A quartz watch requires much less servicing than its mechanical counterpart.

The Turismo Tertre Rouge is powered by the 10-jewel gold plated Ronda quartz 5021 and the soon to be introduced Turismo Red Line will utilise the Ronda 5040 movement - which is a 13-jewel gold plated piece.

The choice of the quartz route was a simple one for the Turismo team to agree – We were motivated by the functional excellence of these movements and how this simply aligned with our ethos of ‘making every second count’ and our operating philosophy that ‘every detail matters’.

A quartz watch, save for the occasional battery change, requires much less servicing than its mechanical counterpart.

It is more accurate than even the most expensive, most expertly tuned of mechanical timepieces.

It is arguably the best mid-priced movement for a chronograph.

Spec for spec quartz movements undoubtedly deliver versus their comparative mechanical watches. 

The Ronda movements we have specified power some pretty big hitting mid-market brands… including the Tag Formula 1 and all F1 Limited Edition variants and many of the Edox and Eterna range, as well as other players such as the Versace brand offer. 

Think of the British Army as the ultimate wristwatch test and for most watch collectors the Smiths Auto W10 comes to mind, and indeed this model was general service issue until the 1970s…when you guessed - it the British military specified a quartz movement for its Cabot Watch Company G10 time piece.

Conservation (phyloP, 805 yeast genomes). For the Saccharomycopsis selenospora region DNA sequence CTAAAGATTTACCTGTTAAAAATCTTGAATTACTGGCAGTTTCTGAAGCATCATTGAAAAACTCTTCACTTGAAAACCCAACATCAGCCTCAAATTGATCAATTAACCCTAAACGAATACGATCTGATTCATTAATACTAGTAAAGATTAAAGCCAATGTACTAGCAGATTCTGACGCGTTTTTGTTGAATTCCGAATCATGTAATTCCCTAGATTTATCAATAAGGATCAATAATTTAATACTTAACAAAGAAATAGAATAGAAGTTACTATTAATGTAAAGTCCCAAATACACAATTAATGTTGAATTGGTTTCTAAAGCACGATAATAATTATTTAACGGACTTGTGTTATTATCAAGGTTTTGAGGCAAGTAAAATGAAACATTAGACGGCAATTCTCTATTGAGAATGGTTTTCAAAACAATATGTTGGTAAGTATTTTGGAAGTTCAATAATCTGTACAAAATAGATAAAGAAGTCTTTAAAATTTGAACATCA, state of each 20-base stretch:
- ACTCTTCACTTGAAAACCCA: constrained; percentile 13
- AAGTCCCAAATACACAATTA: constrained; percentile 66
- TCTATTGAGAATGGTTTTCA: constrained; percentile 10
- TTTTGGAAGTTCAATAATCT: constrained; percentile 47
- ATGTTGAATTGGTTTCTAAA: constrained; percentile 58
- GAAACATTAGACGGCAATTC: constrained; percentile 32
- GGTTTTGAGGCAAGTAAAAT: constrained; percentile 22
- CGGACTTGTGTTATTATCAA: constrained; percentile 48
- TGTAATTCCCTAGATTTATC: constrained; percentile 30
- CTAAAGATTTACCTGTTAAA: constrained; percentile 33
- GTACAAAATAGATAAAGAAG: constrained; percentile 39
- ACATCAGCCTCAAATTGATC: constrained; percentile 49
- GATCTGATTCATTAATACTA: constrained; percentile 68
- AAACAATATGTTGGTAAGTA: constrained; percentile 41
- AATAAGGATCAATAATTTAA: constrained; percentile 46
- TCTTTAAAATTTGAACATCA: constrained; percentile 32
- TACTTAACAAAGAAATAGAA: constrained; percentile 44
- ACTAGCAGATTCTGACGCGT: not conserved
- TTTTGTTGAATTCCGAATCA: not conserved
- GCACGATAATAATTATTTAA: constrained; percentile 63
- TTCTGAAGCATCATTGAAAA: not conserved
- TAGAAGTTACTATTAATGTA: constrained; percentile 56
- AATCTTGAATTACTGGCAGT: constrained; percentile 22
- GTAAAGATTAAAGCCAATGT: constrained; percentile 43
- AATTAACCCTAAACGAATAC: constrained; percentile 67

The history of the quartz movement can be traced back to the 1927 Marrison and Horton Bell laboratories clock…. Fast forward 30 years and the first to market wristwatch was the 1957, Elvis Presley endorsed, Hamilton Ventura Electronic watch …  a wonderful, stylish piece with excellent examples now commanding £2000+ (more on this model in a future blog as it is a personal favourite of mine). 

Various developments and refinements to the quartz construct continued through the 1960s and by December 1969 Seiko had introduced the Astron – the first commercially available true quartz. The Astron 35SQ had been ten years in development, the first 100 were solid gold and sold out immediately at a hefty period retail of 450,000 Yen or $1250. 

Into the 1970s the march of the quartz became unstoppable, turmoil and upheaval resulted for the traditional mechanical trade many of whom were forced out of business.

Some stole the emperor’s clothes (Omega used the Ebauches SA Beta 21 and in 1974 introduced the first certified quartz marine chronometer) whilst others, such as Swatch, who launched their opening 12-piece range in March 1983, took the quartz to new heights of fashion-conscious culture. 

Today quartz… high-end horological master pieces and manufactured mechanical, co-exist in a watch universe where design, functionality, brand and value for money have become the compelling and relevant defining features of the marketplace…